In Defence Of... is a new series of articles where we'll step in and try defend - operative word is 'try' - films that have been unduly lambasted and unceremoniously dumped by critics and audiences alike. This week we take on one of the most reviled films of the past twenty years - 'The Phantom Menace', starring Ewan McGregor, Liam Neeson and a Gungan called Jar Jar Binks.

When George Lucas was creating 'Star Wars' back in 1977, he was mostly known for a heady sci-fi drama called 'THX 1138'. And a teen comedy called 'American Graffiti'. In an interview with American Film just a month before its release, Lucas explained that Star Wars was aimed at a much younger audience. "Fox hates for me to say this, but 'Star Wars' has always been intended as a young people's movie. While I set the audience for 'Graffiti' at sixteen to eighteen, I set this one at fourteen and maybe even younger than that". That was 1977. He didn't know then that 'Star Wars' would go on to effectively define the term Summer Blockbuster, along with fellow wunderkind Steven Spielberg and 'Jaws'.

There's any number of complaints that are so often laid on 'The Phantom Menace's doorstep. It's too cutesy. The pacing is all wrong. The editing is terrible, and it's because Lucas didn't use his wife to edit the film. Darth Maul was killed too easily. It's too cheesy. All of these may be accurate, but there is no denying that 'The Phantom Menace' was the subject of a critical dogpile that's carried on for the past eighteen years. You only need to say 'prequels' to a hardened 'Star Wars' fan and they'll give you a laundry list of reasons why they're all terrible and that the best George Lucas ever did was handing off the series to other directors.

Again, these have all been worn out to the point that it's a cliche. Despite what people might think, George Lucas probably wasn't interested in the money when he made 'The Phantom Menace'. Even before he sold Lucasfilm to Disney, Lucas was a very, very rich man. The merchandising opportunities he took from the 'Star Wars' trilogy made him a fortune. The 'Indiana Jones' trilogy were also extremely profitable, and Skywalker Sound, Lucasfilm and LucasArts were all performing exceptionally well. Lucas went back to 'Star Wars' in 1999 because he wanted to see if he could become interested in filmmaking again. What better way than by returning to the galaxy he created?

'The Phantom Menace's excessive use of bureaucracy and technical mumbo-jumbo does make for some glacially slow scenes. Very often, it doesn't have any bearing on the larger story. Midichlorians, for example. Taxation of trade routes. Who cares, really? George Lucas does, because by the time 'The Phantom Menace' hit the screens, an entire Expanded Universe had sprung up in his absence. It had taken 'Star Wars' off in completely different directions. Stories set years after the events of 'Return of the Jedi' existed. Others took place millions of years before the original trilogy and there were even stories between the films themselves. Sure, these may have had Lucas' blessing. But there's no way that he had any knowledge of them beyond the fact they were out.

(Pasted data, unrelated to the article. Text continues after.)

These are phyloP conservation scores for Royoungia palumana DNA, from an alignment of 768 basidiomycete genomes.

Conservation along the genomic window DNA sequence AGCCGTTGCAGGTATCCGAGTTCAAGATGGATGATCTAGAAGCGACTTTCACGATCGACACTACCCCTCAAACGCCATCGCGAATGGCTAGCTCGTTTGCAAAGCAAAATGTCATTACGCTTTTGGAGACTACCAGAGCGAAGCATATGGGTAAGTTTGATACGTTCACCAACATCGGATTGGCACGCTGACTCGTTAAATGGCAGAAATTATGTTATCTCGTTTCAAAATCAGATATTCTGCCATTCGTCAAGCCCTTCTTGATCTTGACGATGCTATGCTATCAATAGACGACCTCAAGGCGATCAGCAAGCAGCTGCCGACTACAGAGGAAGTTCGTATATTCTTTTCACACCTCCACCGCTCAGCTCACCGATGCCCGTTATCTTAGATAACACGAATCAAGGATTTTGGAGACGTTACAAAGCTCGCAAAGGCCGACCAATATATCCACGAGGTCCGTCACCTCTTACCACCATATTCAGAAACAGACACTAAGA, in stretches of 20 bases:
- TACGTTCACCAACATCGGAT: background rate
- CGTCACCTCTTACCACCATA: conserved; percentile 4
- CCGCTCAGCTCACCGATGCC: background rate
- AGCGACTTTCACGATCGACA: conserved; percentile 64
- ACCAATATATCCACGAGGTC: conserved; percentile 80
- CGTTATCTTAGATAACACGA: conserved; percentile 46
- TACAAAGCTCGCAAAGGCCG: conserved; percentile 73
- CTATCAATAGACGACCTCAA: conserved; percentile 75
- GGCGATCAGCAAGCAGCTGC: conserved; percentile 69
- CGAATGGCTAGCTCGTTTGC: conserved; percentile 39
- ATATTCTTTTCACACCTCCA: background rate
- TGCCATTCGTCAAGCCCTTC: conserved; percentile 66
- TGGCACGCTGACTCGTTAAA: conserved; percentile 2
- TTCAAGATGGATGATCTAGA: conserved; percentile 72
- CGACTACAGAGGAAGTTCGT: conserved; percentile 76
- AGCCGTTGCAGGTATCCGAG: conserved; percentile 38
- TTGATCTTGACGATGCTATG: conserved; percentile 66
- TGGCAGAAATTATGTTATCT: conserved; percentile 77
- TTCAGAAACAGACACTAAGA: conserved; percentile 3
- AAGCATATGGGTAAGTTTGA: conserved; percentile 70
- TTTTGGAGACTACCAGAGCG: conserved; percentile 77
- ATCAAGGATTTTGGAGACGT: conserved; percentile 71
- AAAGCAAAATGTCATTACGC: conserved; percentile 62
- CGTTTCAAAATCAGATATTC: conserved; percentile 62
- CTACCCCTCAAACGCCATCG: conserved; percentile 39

With 'The Phantom Menace', Lucas was trying to assert his control over the property that he created. HE probably took some of his cues from the Expanded Universe as well. You only need to read a book like Timothy Zahn's 'Heir To The Empire' or 'Jedi Search' by Kevin J. Anderson to see that fans wanted heavy, dense swathes of information on what the 'Star Wars' universe looked like. There were encyclopedias, compendiums and every kind of information resources written for fans. Lucas was probably responding to that trend by layering the script with useless exposition.

At the same time, making cutesy characters like Jar Jar Binks, the Gungans, and casting a child actor to play the young Anakin Skywalker was Lucas using the same blueprint he'd worked with on the original trilogy. He was making a film for kids, not for the older generation who'd grown up with 'Star Wars'. In fact, people who grew up with the prequel trilogy - now in their early 20s and so on - have a much more positive view of them than those who watched the original trilogy back in the '70s and '80s.

The design work that went into the film was second to none. The beautifully realised vistas of Naboo, the expertly staged podrace that makes up most of the second act of the film. Even the final battle between Liam Neeson, Ewan McGregor and Ray Park. They all show that Lucas could still make some thrilling popcorn cinema. A double-bladed lightsaber? Who didn't think that was cool? Darth Maul was a terrifying villain, all Satanic horns and ferocity. But you can't have a kid-friendly blockbuster without the villain dying at the end? Not only that, he managed to beat Liam Neeson, too. For all the griping about its clunky and unconvincing dialogue, A New Hope had plenty to go around. So to did 'The Empire Strikes Back', 'Return of the Jedi', and 'The Force Awakens'. Clunky dialogue goes with the territory, really.

It certainly isn't the best in the series, and it has a lot of problems. But 'The Phantom Menace' has more than enough qualities that deserve a reappraisal.